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Allergy. 2014 May;69(5):678-82. doi: 10.1111/all.12378. Epub 2014 Feb 28.

Multiplexed immunoglobulin E sensitization in relation to exhaled nitric oxide in a population sample of children.

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  • 1Division of Allergy, Asthma, and Rheumatology, Department of Pediatrics, Chang Gung Memorial Hospital and Chang Gung University College of Medicine, Taoyuan, Taiwan; Community Medicine Research Center, Chang Gung Memorial Hospital at Keelung, Keelung, Taiwan.


This study investigated the relationship between the specific immunoglobulin E (IgE) profile for 40 allergens using a novel microarray technique (BioIC) and fraction of exhaled nitric oxide (FeNO) in a population sample of 1321 children. Significant positive associations were found between FeNO and sensitization to mites (P < 0.001), animals (P = 0.001), cockroaches (P < 0.001), and foods (P = 0.042), and furthermore, between FeNO and the number of sensitizations (all P < 0.05) or the sum of specific IgE (all P ≤ 0.01) against the aforementioned allergen categories. Specifically, sensitization to the following allergens was significantly related to higher FeNO: Dermatophagoides pteronyssinus, Dermatophagoides farina, Blomia tropicalis, cat, German cockroach, Oriental cockroach, codfish, crab, shrimp, and cheese (all P ≤ 0.01). In conclusion, IgE sensitization to mites, pets, cockroaches, seafood, and cheese, respectively, is significantly associated with elevated FeNO levels in a dose-dependent fashion in children. Our results provide new evidence that sensitization to certain food allergens may contribute to prompt inflammation in the airways.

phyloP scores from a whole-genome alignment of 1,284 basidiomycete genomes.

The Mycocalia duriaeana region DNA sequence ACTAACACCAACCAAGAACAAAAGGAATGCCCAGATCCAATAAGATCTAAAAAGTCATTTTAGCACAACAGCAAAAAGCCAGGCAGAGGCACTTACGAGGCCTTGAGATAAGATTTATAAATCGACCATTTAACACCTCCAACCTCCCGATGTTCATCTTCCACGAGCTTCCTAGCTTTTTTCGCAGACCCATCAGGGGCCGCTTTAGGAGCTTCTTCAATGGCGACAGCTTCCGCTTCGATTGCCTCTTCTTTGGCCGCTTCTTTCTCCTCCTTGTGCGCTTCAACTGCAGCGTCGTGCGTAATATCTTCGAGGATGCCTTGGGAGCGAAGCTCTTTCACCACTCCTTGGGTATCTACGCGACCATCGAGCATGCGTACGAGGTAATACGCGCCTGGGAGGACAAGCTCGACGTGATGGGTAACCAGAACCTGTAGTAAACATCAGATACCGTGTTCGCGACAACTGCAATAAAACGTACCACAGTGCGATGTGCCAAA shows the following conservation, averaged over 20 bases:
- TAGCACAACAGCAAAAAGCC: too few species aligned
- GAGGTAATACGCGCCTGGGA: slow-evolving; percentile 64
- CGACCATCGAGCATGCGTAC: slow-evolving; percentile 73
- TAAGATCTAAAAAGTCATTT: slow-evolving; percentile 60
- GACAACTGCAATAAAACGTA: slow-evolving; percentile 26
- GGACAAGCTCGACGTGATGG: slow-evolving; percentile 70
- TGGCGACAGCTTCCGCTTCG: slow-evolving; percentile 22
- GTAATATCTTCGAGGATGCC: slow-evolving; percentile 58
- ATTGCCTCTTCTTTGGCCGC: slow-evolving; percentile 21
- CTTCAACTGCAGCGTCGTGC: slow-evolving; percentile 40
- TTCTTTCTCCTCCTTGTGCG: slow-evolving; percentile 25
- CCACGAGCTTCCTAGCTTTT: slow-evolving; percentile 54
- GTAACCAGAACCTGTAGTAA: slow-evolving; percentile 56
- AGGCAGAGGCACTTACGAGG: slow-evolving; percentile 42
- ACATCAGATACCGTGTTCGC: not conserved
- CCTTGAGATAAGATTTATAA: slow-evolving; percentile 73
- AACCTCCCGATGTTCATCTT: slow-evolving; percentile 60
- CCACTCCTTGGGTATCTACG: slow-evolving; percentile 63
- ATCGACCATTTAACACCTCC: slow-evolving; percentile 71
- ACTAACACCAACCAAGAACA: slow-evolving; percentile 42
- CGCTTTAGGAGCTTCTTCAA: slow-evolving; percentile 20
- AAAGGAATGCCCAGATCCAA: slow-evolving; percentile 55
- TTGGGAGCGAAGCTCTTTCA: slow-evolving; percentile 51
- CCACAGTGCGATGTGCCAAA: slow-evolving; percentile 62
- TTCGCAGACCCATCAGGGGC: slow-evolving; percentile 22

© 2014 John Wiley & Sons A/S. Published by John Wiley & Sons Ltd.


Asian; allergic sensitization; atopy; children; exhaled nitric oxide

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